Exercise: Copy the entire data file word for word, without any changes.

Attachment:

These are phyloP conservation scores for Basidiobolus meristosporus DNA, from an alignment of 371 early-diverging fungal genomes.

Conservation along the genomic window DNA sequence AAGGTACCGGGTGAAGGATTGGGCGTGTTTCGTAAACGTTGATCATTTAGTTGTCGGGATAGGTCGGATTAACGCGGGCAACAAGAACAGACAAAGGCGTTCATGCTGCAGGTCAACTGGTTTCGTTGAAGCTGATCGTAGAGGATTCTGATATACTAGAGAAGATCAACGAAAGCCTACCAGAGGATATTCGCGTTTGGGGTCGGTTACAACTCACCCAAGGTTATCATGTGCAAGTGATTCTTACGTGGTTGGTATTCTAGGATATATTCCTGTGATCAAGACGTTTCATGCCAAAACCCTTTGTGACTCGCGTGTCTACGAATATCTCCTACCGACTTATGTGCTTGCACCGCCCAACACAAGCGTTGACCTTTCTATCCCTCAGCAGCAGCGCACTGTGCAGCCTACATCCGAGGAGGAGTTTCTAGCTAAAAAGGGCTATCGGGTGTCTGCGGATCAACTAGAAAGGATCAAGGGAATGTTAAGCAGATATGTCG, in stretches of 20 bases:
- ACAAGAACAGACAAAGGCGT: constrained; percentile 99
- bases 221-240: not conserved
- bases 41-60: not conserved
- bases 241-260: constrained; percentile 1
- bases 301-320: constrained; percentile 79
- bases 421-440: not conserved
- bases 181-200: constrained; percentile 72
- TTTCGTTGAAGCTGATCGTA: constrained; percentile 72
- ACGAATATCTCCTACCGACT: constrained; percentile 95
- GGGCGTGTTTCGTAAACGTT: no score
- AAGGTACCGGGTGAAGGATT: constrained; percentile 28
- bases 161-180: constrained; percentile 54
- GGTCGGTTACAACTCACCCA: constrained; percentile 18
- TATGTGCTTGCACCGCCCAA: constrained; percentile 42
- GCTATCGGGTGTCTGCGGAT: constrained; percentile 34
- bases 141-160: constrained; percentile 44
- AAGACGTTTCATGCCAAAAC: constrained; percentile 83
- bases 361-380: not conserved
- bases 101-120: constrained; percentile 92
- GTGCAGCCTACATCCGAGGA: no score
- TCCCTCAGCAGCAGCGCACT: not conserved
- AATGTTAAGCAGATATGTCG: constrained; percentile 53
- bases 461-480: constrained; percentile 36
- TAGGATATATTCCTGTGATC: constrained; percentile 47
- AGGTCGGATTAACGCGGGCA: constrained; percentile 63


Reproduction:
These are phyloP conservation scores for Basidiobolus meristosporus DNA, from an alignment of 371 early-diverging fungal genomes.

Conservation along the genomic window DNA sequence AAGGTACCGGGTGAAGGATTGGGCGTGTTTCGTAAACGTTGATCATTTAGTTGTCGGGATAGGTCGGATTAACGCGGGCAACAAGAACAGACAAAGGCGTTCATGCTGCAGGTCAACTGGTTTCGTTGAAGCTGATCGTAGAGGATTCTGATATACTAGAGAAGATCAACGAAAGCCTACCAGAGGATATTCGCGTTTGGGGTCGGTTACAACTCACCCAAGGTTATCATGTGCAAGTGATTCTTACGTGGTTGGTATTCTAGGATATATTCCTGTGATCAAGACGTTTCATGCCAAAACCCTTTGTGACTCGCGTGTCTACGAATATCTCCTACCGACTTATGTGCTTGCACCGCCCAACACAAGCGTTGACCTTTCTATCCCTCAGCAGCAGCGCACTGTGCAGCCTACATCCGAGGAGGAGTTTCTAGCTAAAAAGGGCTATCGGGTGTCTGCGGATCAACTAGAAAGGATCAAGGGAATGTTAAGCAGATATGTCG, in stretches of 20 bases:
- ACAAGAACAGACAAAGGCGT: constrained; percentile 99
- bases 221-240: not conserved
- bases 41-60: not conserved
- bases 241-260: constrained; percentile 1
- bases 301-320: constrained; percentile 79
- bases 421-440: not conserved
- bases 181-200: constrained; percentile 72
- TTTCGTTGAAGCTGATCGTA: constrained; percentile 72
- ACGAATATCTCCTACCGACT: constrained; percentile 95
- GGGCGTGTTTCGTAAACGTT: no score
- AAGGTACCGGGTGAAGGATT: constrained; percentile 28
- bases 161-180: constrained; percentile 54
- GGTCGGTTACAACTCACCCA: constrained; percentile 18
- TATGTGCTTGCACCGCCCAA: constrained; percentile 42
- GCTATCGGGTGTCTGCGGAT: constrained; percentile 34
- bases 141-160: constrained; percentile 44
- AAGACGTTTCATGCCAAAAC: constrained; percentile 83
- bases 361-380: not conserved
- bases 101-120: constrained; percentile 92
- GTGCAGCCTACATCCGAGGA: no score
- TCCCTCAGCAGCAGCGCACT: not conserved
- AATGTTAAGCAGATATGTCG: constrained; percentile 53
- bases 461-480: constrained; percentile 36
- TAGGATATATTCCTGTGATC: constrained; percentile 47
- AGGTCGGATTAACGCGGGCA: constrained; percentile 63